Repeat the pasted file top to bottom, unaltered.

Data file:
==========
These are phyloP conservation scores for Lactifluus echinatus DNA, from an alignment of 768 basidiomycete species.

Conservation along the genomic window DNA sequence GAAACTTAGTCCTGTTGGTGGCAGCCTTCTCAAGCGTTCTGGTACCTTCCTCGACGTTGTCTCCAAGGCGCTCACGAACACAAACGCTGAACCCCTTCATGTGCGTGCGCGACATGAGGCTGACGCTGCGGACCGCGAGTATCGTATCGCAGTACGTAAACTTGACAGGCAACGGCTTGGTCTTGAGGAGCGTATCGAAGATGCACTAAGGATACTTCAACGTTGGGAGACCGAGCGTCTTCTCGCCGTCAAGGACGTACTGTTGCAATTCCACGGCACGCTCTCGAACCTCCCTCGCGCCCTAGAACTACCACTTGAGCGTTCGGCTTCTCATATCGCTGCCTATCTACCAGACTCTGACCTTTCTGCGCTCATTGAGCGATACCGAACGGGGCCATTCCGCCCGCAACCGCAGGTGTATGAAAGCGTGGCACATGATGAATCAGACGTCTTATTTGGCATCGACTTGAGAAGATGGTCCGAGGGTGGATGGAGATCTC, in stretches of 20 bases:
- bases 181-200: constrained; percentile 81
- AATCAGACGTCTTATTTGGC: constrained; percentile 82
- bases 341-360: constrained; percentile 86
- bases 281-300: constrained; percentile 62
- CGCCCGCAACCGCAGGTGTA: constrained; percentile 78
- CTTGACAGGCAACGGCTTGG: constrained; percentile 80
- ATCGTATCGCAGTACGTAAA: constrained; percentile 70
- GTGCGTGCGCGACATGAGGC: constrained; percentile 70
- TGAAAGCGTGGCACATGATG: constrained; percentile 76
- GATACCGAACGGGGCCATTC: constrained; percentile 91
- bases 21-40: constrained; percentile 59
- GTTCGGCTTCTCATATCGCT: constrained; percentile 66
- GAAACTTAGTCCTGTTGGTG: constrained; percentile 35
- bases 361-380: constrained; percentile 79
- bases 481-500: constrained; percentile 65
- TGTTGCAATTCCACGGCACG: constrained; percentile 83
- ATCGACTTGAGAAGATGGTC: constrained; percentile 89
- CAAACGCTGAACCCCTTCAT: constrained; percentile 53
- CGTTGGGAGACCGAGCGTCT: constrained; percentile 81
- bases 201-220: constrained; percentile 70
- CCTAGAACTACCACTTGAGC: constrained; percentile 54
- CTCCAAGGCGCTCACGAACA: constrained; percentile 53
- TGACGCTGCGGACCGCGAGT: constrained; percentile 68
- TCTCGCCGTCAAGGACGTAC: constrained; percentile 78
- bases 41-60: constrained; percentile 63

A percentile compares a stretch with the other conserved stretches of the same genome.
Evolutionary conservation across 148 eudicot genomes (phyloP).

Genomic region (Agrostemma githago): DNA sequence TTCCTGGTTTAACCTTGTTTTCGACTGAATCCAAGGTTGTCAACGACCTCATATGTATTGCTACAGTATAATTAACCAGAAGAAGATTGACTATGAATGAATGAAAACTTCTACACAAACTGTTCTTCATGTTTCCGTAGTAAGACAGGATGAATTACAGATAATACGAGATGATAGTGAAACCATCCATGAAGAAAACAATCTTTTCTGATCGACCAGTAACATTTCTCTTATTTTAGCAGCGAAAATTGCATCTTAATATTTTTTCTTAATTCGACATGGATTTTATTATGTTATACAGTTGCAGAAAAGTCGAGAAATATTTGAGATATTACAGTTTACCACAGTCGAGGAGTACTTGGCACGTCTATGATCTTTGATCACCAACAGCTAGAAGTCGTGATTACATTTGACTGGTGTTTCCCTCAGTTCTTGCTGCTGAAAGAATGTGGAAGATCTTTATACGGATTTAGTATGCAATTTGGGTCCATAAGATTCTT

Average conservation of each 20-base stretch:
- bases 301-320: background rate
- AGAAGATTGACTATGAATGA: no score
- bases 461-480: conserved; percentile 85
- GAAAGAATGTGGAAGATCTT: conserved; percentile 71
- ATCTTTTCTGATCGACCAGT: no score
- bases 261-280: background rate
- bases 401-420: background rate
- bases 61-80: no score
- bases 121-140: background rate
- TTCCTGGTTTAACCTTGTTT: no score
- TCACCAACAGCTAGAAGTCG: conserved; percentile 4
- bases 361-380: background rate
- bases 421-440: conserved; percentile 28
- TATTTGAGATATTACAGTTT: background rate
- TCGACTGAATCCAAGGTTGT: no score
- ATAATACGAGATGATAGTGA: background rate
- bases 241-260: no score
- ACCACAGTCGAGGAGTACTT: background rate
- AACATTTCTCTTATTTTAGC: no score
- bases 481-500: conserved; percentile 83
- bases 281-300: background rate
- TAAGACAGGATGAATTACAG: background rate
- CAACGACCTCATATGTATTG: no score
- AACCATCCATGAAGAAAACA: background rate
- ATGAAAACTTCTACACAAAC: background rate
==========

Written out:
These are phyloP conservation scores for Lactifluus echinatus DNA, from an alignment of 768 basidiomycete species.

Conservation along the genomic window DNA sequence GAAACTTAGTCCTGTTGGTGGCAGCCTTCTCAAGCGTTCTGGTACCTTCCTCGACGTTGTCTCCAAGGCGCTCACGAACACAAACGCTGAACCCCTTCATGTGCGTGCGCGACATGAGGCTGACGCTGCGGACCGCGAGTATCGTATCGCAGTACGTAAACTTGACAGGCAACGGCTTGGTCTTGAGGAGCGTATCGAAGATGCACTAAGGATACTTCAACGTTGGGAGACCGAGCGTCTTCTCGCCGTCAAGGACGTACTGTTGCAATTCCACGGCACGCTCTCGAACCTCCCTCGCGCCCTAGAACTACCACTTGAGCGTTCGGCTTCTCATATCGCTGCCTATCTACCAGACTCTGACCTTTCTGCGCTCATTGAGCGATACCGAACGGGGCCATTCCGCCCGCAACCGCAGGTGTATGAAAGCGTGGCACATGATGAATCAGACGTCTTATTTGGCATCGACTTGAGAAGATGGTCCGAGGGTGGATGGAGATCTC, in stretches of 20 bases:
- bases 181-200: constrained; percentile 81
- AATCAGACGTCTTATTTGGC: constrained; percentile 82
- bases 341-360: constrained; percentile 86
- bases 281-300: constrained; percentile 62
- CGCCCGCAACCGCAGGTGTA: constrained; percentile 78
- CTTGACAGGCAACGGCTTGG: constrained; percentile 80
- ATCGTATCGCAGTACGTAAA: constrained; percentile 70
- GTGCGTGCGCGACATGAGGC: constrained; percentile 70
- TGAAAGCGTGGCACATGATG: constrained; percentile 76
- GATACCGAACGGGGCCATTC: constrained; percentile 91
- bases 21-40: constrained; percentile 59
- GTTCGGCTTCTCATATCGCT: constrained; percentile 66
- GAAACTTAGTCCTGTTGGTG: constrained; percentile 35
- bases 361-380: constrained; percentile 79
- bases 481-500: constrained; percentile 65
- TGTTGCAATTCCACGGCACG: constrained; percentile 83
- ATCGACTTGAGAAGATGGTC: constrained; percentile 89
- CAAACGCTGAACCCCTTCAT: constrained; percentile 53
- CGTTGGGAGACCGAGCGTCT: constrained; percentile 81
- bases 201-220: constrained; percentile 70
- CCTAGAACTACCACTTGAGC: constrained; percentile 54
- CTCCAAGGCGCTCACGAACA: constrained; percentile 53
- TGACGCTGCGGACCGCGAGT: constrained; percentile 68
- TCTCGCCGTCAAGGACGTAC: constrained; percentile 78
- bases 41-60: constrained; percentile 63

A percentile compares a stretch with the other conserved stretches of the same genome.
Evolutionary conservation across 148 eudicot genomes (phyloP).

Genomic region (Agrostemma githago): DNA sequence TTCCTGGTTTAACCTTGTTTTCGACTGAATCCAAGGTTGTCAACGACCTCATATGTATTGCTACAGTATAATTAACCAGAAGAAGATTGACTATGAATGAATGAAAACTTCTACACAAACTGTTCTTCATGTTTCCGTAGTAAGACAGGATGAATTACAGATAATACGAGATGATAGTGAAACCATCCATGAAGAAAACAATCTTTTCTGATCGACCAGTAACATTTCTCTTATTTTAGCAGCGAAAATTGCATCTTAATATTTTTTCTTAATTCGACATGGATTTTATTATGTTATACAGTTGCAGAAAAGTCGAGAAATATTTGAGATATTACAGTTTACCACAGTCGAGGAGTACTTGGCACGTCTATGATCTTTGATCACCAACAGCTAGAAGTCGTGATTACATTTGACTGGTGTTTCCCTCAGTTCTTGCTGCTGAAAGAATGTGGAAGATCTTTATACGGATTTAGTATGCAATTTGGGTCCATAAGATTCTT

Average conservation of each 20-base stretch:
- bases 301-320: background rate
- AGAAGATTGACTATGAATGA: no score
- bases 461-480: conserved; percentile 85
- GAAAGAATGTGGAAGATCTT: conserved; percentile 71
- ATCTTTTCTGATCGACCAGT: no score
- bases 261-280: background rate
- bases 401-420: background rate
- bases 61-80: no score
- bases 121-140: background rate
- TTCCTGGTTTAACCTTGTTT: no score
- TCACCAACAGCTAGAAGTCG: conserved; percentile 4
- bases 361-380: background rate
- bases 421-440: conserved; percentile 28
- TATTTGAGATATTACAGTTT: background rate
- TCGACTGAATCCAAGGTTGT: no score
- ATAATACGAGATGATAGTGA: background rate
- bases 241-260: no score
- ACCACAGTCGAGGAGTACTT: background rate
- AACATTTCTCTTATTTTAGC: no score
- bases 481-500: conserved; percentile 83
- bases 281-300: background rate
- TAAGACAGGATGAATTACAG: background rate
- CAACGACCTCATATGTATTG: no score
- AACCATCCATGAAGAAAACA: background rate
- ATGAAAACTTCTACACAAAC: background rate